- The Washington Times - Tuesday, October 20, 2009

The Obama administration on Monday accused the government of Sudan of committing war crimes in Darfur, and it threatened to tighten sanctions if benchmarks for human rights and peace-building were not forthcoming.

The threat of sanctions also came with potential benefits for Sudan. The White House is attempting to engage with a strategy to end a civil war in Darfur and prevent the renewal of a second civil war between Khartoum and the non-Muslim South.

President Obama outlined broad goals of his administration’s outreach to Sudan in an announcement Monday:

• To end the atrocities committed by Sudanese soldiers and government-sponsored militias in Darfur, a region in the western part of the African nation.

• Timely implementation of the Comprehensive Peace Agreement (CPA) to either unite North and South Sudan into a peaceful country or make progress toward two separate and viable states.

• Prevent Sudan from providing a safe haven for terrorists.

“Achieving [these goals] requires the commitment of the United States, as well as the active participation of international partners,” the president said in a statement.

He said the United States and its allies could tighten sanctions unless Khartoum failed to show progress.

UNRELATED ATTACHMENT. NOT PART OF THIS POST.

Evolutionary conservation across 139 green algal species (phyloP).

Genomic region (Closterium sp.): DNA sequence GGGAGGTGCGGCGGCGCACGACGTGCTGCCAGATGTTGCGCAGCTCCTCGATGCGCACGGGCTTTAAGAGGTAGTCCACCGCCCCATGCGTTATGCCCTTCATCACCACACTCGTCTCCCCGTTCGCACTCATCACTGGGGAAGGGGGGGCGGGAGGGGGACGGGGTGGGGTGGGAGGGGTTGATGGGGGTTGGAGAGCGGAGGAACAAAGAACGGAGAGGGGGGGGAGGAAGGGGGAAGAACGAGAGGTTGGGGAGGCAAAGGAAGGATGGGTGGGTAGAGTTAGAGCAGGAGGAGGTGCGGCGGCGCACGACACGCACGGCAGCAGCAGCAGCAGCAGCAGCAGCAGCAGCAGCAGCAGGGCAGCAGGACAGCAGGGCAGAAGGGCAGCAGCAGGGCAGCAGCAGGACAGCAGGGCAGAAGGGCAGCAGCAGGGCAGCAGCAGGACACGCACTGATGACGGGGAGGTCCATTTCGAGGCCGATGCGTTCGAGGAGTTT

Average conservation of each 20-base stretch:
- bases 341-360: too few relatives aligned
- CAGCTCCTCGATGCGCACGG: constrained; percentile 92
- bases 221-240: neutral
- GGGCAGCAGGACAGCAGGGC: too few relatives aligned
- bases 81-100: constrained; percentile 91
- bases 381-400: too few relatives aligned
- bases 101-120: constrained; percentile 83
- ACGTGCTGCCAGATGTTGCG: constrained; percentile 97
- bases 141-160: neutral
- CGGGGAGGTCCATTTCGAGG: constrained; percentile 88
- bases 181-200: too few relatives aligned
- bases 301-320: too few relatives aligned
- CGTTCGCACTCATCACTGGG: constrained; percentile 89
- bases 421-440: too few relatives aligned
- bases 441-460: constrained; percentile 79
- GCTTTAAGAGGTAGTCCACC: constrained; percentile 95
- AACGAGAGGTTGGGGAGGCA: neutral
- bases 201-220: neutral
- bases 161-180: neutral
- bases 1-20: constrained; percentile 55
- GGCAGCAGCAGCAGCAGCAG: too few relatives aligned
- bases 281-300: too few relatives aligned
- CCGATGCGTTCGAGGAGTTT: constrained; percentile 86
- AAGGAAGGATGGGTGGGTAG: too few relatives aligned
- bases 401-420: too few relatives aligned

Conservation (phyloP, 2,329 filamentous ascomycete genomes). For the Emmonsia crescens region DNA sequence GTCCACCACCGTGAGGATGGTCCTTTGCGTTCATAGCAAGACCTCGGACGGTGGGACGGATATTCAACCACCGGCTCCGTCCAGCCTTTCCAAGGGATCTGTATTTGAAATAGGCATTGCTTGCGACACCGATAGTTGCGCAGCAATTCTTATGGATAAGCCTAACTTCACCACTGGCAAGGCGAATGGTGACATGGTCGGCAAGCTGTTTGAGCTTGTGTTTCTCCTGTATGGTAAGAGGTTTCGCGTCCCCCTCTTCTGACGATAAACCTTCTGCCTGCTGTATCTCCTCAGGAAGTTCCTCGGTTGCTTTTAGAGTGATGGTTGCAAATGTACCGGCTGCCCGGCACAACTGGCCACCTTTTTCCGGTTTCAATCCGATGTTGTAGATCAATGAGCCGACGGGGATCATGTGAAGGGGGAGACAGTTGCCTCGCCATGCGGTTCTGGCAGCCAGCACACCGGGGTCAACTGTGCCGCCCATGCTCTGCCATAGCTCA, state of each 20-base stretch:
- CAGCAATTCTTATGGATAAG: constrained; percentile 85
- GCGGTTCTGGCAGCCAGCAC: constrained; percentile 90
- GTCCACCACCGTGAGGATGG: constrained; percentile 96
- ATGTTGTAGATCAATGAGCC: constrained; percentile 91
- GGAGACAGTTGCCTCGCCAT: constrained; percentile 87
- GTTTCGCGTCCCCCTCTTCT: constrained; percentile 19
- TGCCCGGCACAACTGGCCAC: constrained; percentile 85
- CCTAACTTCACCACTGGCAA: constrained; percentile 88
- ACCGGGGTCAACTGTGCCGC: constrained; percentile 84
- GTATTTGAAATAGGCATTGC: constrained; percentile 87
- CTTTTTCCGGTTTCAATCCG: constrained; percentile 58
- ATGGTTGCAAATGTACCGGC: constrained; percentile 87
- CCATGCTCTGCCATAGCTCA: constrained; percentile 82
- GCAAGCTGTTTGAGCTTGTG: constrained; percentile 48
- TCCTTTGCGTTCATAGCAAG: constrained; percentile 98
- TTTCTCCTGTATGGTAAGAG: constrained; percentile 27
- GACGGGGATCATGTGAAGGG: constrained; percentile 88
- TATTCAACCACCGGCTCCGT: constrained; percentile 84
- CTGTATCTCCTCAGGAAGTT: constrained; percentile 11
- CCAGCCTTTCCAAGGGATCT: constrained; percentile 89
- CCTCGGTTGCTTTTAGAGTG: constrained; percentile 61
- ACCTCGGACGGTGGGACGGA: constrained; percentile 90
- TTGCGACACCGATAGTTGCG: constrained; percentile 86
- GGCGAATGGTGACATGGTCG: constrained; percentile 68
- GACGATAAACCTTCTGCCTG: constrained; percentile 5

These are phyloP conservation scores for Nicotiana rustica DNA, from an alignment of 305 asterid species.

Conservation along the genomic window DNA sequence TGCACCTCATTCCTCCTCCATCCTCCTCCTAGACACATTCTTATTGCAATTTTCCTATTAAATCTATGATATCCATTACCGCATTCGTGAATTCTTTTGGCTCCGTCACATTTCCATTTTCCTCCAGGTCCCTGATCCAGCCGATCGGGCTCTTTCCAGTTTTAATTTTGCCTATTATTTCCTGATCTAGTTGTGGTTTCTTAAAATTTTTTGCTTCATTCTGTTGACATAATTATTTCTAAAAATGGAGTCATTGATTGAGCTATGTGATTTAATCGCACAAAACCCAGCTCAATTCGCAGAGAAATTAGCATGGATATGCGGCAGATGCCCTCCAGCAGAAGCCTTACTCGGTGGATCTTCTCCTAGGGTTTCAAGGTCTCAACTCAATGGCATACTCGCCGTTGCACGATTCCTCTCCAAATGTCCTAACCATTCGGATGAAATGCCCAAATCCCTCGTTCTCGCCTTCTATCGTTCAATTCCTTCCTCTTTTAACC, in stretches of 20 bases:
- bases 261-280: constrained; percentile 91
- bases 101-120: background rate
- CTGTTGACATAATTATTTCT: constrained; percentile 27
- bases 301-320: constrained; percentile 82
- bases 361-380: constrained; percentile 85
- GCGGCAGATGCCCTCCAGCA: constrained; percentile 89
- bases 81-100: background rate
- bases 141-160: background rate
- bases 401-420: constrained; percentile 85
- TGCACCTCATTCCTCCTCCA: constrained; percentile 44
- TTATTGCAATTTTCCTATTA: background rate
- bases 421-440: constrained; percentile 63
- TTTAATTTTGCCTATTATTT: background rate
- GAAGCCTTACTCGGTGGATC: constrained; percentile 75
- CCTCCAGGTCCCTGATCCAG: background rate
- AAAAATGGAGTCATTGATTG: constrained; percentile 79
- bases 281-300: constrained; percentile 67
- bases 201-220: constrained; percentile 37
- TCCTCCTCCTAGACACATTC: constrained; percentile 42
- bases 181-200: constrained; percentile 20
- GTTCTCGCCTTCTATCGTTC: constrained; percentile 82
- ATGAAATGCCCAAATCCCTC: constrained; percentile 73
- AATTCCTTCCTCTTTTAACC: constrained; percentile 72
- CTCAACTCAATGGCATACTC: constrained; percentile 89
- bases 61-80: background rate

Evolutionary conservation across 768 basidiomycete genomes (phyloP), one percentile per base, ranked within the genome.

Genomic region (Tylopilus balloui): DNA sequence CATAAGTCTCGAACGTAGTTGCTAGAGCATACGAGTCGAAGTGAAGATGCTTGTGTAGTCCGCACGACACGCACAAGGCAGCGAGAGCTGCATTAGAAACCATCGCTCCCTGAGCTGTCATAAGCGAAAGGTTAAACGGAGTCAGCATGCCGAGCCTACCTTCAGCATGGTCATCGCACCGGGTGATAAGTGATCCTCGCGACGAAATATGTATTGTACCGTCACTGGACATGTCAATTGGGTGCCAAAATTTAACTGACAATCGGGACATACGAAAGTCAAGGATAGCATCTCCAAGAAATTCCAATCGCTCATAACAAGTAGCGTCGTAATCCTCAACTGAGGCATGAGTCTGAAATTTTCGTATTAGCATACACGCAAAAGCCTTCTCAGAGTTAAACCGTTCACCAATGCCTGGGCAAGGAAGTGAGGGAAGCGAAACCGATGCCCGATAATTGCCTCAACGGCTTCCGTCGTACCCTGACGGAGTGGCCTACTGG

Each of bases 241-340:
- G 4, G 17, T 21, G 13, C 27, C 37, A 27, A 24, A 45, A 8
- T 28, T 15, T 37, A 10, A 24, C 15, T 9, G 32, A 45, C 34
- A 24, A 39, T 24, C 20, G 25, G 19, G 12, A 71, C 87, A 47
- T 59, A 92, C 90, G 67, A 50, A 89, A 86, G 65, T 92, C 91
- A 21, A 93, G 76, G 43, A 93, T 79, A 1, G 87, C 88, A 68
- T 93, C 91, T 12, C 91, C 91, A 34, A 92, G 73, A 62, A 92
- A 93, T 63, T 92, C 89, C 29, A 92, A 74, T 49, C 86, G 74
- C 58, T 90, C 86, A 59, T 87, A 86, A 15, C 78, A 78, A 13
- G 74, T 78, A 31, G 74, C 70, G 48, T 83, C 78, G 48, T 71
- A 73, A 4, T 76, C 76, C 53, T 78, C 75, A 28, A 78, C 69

“Sudan is now poised to fall further into chaos if swift action is not taken,” Mr. Obama said.

The United Nations estimates that up to 300,000 civilians have been killed in the Darfur conflict, which began with a 2003 rebel uprising in the region. Millions of people have been forced into squalid camps to escape retaliation from Sudan’s government and government-backed militias.

The new U.S. strategy continues to accuse Sudan of “genocide” in Darfur.

Ghazi Salaheedin, an adviser to Sudanese President Omar Bashir called the genocide accusations unfortunate. Sudan puts the civilian death toll at 10,000.

But Mr. Salaheedin characterized Mr. Obama’s overall effort in upbeat terms.

“Compared to previous policies, there are positive points. We don’t see the extreme ideas and suggestions, which we used to see in the past,” Mr. Salaheedin told reporters in Khartoum, according to Agence France-Presse.

Secretary of State Hillary Rodham Clinton would not provide details of the penalties and incentives contained in the package, saying the details were part of a strategy document that was classified.

The new program replaces the previous U.S. strategy, characterized by Mrs. Clinton on Monday as “reactive rather than proactive” and “narrowly focused on emerging crises.”

The policy took seven months to draft. It was widely viewed as a compromise between Mr. Obama’s envoy, Scott Gration, who favored a more conciliatory approach, and other officials who took a more hard-line view.

“This finds the right balance for peace, protection and accountability, finds the right balance for peace,” said John Prendergast, co-chairman of the Enough Project, which has been active on Darfur issues.

Options available to the United States include easing existing sanctions, including travel restrictions on some Sudanese officials, and taking Sudan off the U.S. list of state sponsors of terrorism

Apart from the Darfur conflict, the United States is attempting to reinforce a 2005 peace deal that ended a separate conflict between the Muslim North and the South, where Christian and traditional African religions are prevalent.

Sudan, a one-time base for Osama bin Laden, has quietly cooperated with U.S. intelligence officials since the Sept. 11 terrorist attacks.

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